Two female coaches make history during Arizona Fall League season
PHOENIX (3TV/CBS 5) - Some of the best young prospects in baseball spend October and parts of November in the Valley to play in the Arizona Fall League. The young players extend their season for several weeks to work on their craft and hopefully make an impression on their teams so they can jump to the majors next season.
The players on the field aren’t the only ones trying to jump to the big leagues. Coaches are also trying to work their way up.
Bianca Smith became the first-ever black female coach hired by a Major League Baseball team in 2021. She coached for the Red Sox Florida Complex League team last year, the lowest level of the minor leagues. The Sox sent her to coach for the Scottsdale Scorpions this past season. “I’ve loved it, not just getting to work with our guys but getting to work with other players and learning from other coaches and organizations. It’s been an awesome experience. It was coaching development for me,” says Smith.
Smith coached first base for the Scorpions. She was on the field during games, coaching players as they rounded the bases. She was the only woman on the field when her team was hitting. “That was probably the first thing the manager asked me. Can you coach first base? I was like, yes I want to. Good luck getting me not to coach first base.”
When the Scorpions took on the Salt River Rafters, Smith wasn’t the only woman on the field. Diamondbacks Minor League Coach Ronnie Gajownik was in the opposing dugout. “To learn from them has been an eye-opening experience. It’s just making me better and helping other people get better as well,” said Gajownik.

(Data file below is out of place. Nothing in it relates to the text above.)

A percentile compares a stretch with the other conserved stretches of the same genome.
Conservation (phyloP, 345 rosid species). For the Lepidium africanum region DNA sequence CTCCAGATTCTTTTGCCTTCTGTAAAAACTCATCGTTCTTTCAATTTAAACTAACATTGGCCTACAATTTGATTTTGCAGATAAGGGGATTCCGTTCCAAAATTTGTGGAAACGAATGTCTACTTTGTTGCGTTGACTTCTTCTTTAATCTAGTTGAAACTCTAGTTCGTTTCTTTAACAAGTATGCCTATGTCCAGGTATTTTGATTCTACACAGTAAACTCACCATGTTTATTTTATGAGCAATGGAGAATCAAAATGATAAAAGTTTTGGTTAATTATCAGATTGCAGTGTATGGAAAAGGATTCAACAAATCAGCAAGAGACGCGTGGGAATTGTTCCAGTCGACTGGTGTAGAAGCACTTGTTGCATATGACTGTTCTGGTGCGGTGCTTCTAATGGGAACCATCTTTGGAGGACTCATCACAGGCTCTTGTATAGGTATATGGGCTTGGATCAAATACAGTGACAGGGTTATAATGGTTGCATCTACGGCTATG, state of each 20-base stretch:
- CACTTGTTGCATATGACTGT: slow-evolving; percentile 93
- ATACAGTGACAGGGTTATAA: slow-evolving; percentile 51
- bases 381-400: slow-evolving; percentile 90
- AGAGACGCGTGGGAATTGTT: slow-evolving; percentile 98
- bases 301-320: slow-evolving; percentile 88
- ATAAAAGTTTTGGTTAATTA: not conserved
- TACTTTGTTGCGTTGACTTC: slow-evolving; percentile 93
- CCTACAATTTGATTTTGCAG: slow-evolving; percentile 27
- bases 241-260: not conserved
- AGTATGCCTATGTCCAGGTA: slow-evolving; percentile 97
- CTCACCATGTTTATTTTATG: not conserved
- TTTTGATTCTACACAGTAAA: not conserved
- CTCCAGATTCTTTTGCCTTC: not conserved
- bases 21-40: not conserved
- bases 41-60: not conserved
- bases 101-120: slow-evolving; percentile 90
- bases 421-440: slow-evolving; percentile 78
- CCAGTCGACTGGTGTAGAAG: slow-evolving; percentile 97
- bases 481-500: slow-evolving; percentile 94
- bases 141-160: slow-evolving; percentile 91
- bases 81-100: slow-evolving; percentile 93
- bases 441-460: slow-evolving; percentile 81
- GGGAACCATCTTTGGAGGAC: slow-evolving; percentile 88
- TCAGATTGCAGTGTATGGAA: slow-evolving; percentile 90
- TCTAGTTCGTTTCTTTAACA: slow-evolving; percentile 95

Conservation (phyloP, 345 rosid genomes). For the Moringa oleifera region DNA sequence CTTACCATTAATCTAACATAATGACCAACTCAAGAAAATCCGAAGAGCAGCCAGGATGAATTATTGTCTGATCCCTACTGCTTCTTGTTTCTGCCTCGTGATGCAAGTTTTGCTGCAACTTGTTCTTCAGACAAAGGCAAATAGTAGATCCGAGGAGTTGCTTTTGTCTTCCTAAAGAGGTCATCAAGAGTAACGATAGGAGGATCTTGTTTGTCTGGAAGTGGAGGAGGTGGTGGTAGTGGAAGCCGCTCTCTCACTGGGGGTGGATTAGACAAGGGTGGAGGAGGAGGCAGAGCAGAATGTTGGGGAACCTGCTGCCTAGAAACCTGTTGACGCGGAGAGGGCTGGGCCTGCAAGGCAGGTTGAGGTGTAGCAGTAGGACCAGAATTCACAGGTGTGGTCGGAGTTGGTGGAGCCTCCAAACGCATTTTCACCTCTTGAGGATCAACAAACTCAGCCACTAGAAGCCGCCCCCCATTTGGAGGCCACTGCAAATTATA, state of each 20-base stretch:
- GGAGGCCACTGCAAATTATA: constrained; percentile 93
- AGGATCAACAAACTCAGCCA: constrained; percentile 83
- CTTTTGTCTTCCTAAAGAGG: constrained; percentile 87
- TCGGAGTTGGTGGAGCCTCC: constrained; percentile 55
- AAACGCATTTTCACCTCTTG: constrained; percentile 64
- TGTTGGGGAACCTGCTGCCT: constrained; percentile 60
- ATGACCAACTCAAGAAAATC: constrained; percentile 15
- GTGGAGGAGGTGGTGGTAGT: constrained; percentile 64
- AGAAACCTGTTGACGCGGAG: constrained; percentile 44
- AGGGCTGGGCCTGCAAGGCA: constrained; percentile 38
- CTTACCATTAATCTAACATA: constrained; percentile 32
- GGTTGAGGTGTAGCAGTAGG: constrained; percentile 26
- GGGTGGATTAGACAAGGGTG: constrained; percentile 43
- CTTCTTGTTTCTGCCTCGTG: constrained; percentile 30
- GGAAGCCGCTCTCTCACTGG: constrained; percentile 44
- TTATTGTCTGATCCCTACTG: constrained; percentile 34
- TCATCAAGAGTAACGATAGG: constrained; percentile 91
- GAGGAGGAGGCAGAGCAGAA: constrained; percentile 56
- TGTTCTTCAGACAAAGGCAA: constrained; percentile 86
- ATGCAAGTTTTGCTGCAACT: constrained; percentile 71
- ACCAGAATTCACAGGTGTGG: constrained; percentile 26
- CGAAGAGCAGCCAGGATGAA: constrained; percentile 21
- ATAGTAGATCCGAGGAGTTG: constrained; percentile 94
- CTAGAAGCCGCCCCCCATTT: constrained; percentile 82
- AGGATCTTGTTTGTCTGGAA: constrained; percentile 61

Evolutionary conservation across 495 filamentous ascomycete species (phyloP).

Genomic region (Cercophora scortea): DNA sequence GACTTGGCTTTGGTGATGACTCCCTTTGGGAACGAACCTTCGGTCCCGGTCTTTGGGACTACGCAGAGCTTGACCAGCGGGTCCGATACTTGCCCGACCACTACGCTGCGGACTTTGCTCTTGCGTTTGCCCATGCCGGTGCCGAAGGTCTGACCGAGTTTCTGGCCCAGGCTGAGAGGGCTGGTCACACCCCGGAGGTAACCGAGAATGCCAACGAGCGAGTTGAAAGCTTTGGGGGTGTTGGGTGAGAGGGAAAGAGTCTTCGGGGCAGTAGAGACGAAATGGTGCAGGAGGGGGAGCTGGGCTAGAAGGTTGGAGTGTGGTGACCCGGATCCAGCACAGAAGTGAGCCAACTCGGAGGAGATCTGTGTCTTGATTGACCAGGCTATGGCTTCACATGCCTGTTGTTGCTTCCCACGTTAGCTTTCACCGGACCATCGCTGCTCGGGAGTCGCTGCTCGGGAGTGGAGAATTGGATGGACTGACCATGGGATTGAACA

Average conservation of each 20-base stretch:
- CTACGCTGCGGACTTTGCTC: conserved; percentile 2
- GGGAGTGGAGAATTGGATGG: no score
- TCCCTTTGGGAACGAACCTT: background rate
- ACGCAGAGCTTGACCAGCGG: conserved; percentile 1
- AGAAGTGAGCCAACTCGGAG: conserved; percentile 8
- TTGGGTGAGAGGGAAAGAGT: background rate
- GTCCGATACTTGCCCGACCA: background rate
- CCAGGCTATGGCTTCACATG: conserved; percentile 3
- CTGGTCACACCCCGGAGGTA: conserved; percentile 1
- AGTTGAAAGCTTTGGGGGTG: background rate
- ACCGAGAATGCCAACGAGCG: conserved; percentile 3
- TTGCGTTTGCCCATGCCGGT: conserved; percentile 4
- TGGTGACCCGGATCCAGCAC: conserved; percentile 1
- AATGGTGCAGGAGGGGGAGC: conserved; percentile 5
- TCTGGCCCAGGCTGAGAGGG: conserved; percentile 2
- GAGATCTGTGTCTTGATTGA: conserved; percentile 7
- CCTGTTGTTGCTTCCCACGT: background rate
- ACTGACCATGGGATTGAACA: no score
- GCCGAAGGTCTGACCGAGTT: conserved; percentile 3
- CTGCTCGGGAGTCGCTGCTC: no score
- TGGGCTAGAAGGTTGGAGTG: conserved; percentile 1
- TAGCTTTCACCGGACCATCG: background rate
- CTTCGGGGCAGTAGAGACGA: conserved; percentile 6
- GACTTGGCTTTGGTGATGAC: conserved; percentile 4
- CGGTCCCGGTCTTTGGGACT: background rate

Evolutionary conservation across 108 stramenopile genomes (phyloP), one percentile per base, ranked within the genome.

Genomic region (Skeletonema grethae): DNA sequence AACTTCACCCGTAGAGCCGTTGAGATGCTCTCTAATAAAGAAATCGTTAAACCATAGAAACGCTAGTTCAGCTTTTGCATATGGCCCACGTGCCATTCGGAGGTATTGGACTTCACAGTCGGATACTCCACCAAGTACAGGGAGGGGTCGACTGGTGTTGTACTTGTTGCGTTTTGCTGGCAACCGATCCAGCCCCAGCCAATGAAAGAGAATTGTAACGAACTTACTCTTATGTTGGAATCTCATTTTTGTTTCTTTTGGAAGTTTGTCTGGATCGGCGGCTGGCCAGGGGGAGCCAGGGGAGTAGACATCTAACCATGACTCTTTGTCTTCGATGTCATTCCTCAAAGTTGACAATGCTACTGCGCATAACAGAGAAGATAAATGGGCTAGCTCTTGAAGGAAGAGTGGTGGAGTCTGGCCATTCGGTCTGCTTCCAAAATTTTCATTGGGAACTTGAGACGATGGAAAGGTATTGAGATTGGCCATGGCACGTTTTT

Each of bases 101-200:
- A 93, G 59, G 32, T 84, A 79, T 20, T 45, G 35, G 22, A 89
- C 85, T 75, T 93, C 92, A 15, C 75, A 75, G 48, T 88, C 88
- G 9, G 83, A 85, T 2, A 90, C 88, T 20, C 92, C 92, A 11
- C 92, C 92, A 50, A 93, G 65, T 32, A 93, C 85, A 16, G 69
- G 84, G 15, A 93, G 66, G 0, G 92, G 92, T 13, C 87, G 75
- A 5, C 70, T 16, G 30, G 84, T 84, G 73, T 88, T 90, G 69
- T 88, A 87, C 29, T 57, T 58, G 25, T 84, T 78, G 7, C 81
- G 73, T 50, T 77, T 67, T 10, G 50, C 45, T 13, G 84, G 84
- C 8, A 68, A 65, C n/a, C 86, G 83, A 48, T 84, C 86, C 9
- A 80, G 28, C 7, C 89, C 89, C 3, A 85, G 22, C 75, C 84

Gajownik coached for the Amarillo Sod Poodles last season and joined the Rafters this fall. She has coached first base but is also coaching from the dugout during some games. Gajownik says coaching first is awesome. “It’s cool being on the field. It’s fun because it’s the closest you can be to being in-between the lines.”
Unless the Rafters were playing the Scorpions, Gajownik was the only woman on the diamond. However, she says it’s not a problem being the only female. “I just have longer hair then some of the, although some of them might have a little longer hair than me.”
Smith also said it’s not a problem being a female coach on a roster full of men. “Guys don’t care. They think its awesome. I actually had one player come up and took a picture with me the first day because he thought it was really cool. Other than that, guys don’t care at all. I’m another one of the coaches and that’s how they treat me.”
This past season was the first where two teams playing each other had a female coach. Gajownik and Smith say they are happy to see more women becoming part of a male-dominated sport, but more progress will come.
“It’s just cool being around those alpha females and see how badass they are in what they’re doing,” Gajownik said. “If my dad took me out of school and took me to a game and I saw a female on the field, I’d wonder how did she get there? Its cool to say I have that visibility cause when you can see something, you know you can be there.”
Smith says more women are joining the coaching ranks in the minors. There are 11 women right now. “That’s a pretty big deal and something we should recognize. “I come out of the dugout maybe 15 to 20 minutes before game time just sitting looking out. Wow, I’m really here.”
Smith wants to move up through the system and coach for a minor league team closer to the majors next season. Gajownik said she wants to coach and be happy while improving herself and other players. They will decide on their future position during the winter before spring training begins in February.
The fall league ended last weekend. The action will return next October across the Valley.
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